Kevin Crilly was cleared at Belfast Crown Court today of murdering undercover soldier Captain Robert Nairac 33 years ago.
Crilly (aged 60) from South Armagh had denied murdering the Grenadier Guardsman in May 1977.
In one of the most infamous killings of the Troubles, Captain Nairac was abducted from a bar in Drumintee near the border the Republic of Ireland before being shot dead.
Mr Justice Richard McLaughlin said: "The prosecution has not proved beyond reasonable doubt the state of knowledge or intention necessary to transform the transporting of (Liam) Townson (who was convicted of the murder) by Crilly to an unspecified place at an unspecified time into a knowing participation in a potential murder. For these reasons I find the accused not guilty."
He was cleared on all five charges which he faced, including kidnapping and false imprisonment as well as murder after he was accused of dropping off the killer.
Following the murder, Crilly, from Lower Foughill Road, Jonesborough, went to the US for 27 years, using his birth name, Declan Power.
The prosecution claimed that, following the kidnapping of Capt Nairac from the Three Steps Inn, Crilly, then aged 26, picked up the gunman, Liam Townson, who was later convicted by the Special Criminal Court in Dublin.
Crilly was asked about the killing by BBC 'Spotlight' journalists.
The judge said: “The admissions by Crilly to the journalists from the Spotlight programme prove he was involved to some degree in the events surrounding the death of Captain Nairac.
“He was present at the Three Steps Inn where what he described as a ’battle’ took place. This can only mean what he witnessed was the abduction of Captain Nairac but it does not prove his active participation in it.”
He said the evidence did not prove where Capt Nairac was at the time Crilly went to collect Townson or when he dropped him off, nor does the evidence establish when or by whom the decision was made to kill him.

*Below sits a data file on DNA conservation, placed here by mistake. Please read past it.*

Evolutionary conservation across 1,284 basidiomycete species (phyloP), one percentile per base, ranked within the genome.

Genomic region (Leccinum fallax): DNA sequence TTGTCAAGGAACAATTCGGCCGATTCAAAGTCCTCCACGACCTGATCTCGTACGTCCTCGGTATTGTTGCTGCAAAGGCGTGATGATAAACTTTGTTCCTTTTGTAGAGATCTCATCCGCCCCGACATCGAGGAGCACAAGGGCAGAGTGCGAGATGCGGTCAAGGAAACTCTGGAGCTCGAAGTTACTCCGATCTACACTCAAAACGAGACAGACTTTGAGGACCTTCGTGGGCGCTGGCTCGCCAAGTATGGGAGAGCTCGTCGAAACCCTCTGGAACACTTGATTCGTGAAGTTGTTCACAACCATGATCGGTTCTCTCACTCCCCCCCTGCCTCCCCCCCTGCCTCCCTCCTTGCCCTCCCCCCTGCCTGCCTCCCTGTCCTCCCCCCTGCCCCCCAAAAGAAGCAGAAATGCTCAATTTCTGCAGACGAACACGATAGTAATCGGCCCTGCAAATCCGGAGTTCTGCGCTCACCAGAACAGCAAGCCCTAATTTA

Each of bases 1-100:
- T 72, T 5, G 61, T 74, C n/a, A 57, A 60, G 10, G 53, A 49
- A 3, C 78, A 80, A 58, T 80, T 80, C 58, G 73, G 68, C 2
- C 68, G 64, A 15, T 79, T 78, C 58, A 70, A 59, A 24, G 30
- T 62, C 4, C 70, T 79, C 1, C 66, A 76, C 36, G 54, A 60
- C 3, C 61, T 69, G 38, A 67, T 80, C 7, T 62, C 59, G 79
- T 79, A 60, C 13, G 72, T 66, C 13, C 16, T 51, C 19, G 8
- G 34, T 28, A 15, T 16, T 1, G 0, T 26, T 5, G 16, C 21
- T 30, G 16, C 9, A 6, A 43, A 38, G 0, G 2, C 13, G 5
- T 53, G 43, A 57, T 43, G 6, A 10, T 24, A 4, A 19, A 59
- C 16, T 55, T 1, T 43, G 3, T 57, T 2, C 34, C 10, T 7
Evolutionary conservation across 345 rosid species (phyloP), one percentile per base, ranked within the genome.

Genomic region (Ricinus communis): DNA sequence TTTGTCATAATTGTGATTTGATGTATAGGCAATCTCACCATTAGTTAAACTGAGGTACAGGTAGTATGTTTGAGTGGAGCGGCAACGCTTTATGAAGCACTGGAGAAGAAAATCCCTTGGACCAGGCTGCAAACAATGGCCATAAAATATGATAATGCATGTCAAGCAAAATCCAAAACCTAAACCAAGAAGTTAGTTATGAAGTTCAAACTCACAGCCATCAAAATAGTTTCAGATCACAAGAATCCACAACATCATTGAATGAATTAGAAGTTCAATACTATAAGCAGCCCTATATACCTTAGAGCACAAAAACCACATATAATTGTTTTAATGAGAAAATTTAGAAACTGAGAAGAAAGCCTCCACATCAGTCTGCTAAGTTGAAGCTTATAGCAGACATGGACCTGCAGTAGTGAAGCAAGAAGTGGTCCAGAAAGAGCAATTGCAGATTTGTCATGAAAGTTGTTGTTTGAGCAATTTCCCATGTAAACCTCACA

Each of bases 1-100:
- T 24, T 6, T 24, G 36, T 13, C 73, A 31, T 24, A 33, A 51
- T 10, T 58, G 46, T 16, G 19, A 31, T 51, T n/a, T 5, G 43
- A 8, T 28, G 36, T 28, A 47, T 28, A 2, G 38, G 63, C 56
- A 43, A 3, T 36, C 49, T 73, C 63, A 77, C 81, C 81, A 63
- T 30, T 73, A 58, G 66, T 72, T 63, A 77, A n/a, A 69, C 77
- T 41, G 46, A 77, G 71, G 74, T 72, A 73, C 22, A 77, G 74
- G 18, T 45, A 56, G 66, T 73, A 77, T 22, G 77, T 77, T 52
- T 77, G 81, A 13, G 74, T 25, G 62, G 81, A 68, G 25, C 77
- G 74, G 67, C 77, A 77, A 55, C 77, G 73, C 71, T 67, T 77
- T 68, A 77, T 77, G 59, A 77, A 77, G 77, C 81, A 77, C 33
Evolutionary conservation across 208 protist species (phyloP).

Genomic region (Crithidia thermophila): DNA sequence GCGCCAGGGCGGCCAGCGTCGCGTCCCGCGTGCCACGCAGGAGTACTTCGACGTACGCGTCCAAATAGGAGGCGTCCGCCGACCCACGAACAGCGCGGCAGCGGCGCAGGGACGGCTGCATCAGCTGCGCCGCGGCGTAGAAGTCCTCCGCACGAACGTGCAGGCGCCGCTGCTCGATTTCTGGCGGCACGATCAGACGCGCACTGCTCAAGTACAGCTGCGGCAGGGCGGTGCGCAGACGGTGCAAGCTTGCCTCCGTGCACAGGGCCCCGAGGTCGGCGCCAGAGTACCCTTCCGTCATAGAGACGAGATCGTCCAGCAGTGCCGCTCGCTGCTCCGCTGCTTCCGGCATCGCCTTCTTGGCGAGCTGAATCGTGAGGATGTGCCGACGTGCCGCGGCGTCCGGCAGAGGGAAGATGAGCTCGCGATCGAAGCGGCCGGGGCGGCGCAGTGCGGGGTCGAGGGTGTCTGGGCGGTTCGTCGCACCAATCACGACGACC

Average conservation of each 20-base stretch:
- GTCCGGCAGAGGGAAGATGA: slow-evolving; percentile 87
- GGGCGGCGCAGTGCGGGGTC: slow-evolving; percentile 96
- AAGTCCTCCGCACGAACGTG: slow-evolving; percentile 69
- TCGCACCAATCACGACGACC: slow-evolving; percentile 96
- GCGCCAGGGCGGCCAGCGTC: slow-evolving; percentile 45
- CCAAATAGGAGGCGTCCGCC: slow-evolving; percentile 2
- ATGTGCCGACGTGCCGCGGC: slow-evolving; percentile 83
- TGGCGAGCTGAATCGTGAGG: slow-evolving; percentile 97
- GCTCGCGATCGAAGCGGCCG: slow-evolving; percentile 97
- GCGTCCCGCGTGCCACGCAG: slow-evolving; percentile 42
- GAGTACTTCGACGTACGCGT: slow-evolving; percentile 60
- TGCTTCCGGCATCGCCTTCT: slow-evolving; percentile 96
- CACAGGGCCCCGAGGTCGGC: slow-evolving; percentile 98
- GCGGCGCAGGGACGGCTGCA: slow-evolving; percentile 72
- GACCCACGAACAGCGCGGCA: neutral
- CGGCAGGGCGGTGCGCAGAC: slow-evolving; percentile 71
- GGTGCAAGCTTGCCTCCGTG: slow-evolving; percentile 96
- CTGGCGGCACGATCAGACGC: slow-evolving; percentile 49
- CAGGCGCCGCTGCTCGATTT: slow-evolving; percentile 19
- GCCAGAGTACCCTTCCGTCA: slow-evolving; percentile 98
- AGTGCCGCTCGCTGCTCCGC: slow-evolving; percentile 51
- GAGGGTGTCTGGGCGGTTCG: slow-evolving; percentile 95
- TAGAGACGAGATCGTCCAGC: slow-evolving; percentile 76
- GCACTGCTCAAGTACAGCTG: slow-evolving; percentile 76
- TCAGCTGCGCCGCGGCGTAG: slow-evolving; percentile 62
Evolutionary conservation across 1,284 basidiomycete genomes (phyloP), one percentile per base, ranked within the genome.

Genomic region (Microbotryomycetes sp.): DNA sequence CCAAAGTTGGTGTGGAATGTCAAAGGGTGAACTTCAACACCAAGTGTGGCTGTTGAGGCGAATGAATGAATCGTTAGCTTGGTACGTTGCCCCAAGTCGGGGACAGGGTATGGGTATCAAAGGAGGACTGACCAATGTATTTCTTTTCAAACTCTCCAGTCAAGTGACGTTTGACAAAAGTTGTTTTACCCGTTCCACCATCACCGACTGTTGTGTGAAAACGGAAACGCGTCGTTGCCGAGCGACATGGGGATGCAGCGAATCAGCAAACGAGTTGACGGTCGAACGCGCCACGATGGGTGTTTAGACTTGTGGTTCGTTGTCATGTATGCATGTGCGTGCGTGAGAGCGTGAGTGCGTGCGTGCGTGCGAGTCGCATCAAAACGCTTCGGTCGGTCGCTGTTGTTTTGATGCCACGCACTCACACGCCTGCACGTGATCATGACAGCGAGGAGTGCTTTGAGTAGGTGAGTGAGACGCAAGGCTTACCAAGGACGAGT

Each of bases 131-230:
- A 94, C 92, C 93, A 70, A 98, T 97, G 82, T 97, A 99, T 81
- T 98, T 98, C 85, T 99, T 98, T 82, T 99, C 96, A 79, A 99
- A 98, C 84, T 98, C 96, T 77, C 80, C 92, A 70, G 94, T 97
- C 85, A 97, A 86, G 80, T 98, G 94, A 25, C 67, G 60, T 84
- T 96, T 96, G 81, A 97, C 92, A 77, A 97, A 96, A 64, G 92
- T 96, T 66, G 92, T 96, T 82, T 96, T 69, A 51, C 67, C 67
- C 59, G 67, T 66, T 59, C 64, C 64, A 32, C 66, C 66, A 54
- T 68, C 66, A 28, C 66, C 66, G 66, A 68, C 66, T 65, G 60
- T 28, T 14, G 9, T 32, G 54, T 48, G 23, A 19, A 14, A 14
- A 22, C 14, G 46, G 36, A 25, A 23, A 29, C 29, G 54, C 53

“I have concluded that the prosecution has not proved Crilly was a participant in the abduction,” the judge added.
Besides the Spotlight interview, during which Crilly expressed concern that he would be jailed, much of the evidence centred on hair, believed to be that of the Grenadier Guardsman, which was discovered pulled out by the roots near the suspected murder scene at Ravensdale Forest, Co Louth, in the Irish Republic, and in a Cortina car belonging to Crilly's family. A large clump of hair was found in the Cortina.
The judge added: "Given that the prosecution has been unable to prove a sufficient nexus between Crilly and the Cortina, the significance of the mass of hair found in it becomes irrelevant in proof of participation by Crilly in the murder or abduction.
"In any event, the vagueness of the strength of comparison with the reference sample would have made impossible to link the hair from the car with Capt Nairac beyond a reasonable doubt."
Mr Justice McLaughlin also expressed concern about the evidence of a policeman who said he spoke to Crilly at his house after the killing.
He was not arrested and the Cortina was not seized for another two weeks.
Sergeant James Swanston told the court that, when he returned to arrest Crilly, he was gone.
The judge said: "I cannot be satisfied beyond a reasonable doubt that Crilly told Sergeant Swanston he owned the car or had taken it to the Three Steps Inn, or that he visited the Crilly household during the Sunday immediately after Captain Nairac's disappearance or that he was directed by Detective Sergeant McCann to return to the house to arrest Crilly and seize the car."
Crilly walked out of the Belfast courthouse and pushed his way past photographers to freedom.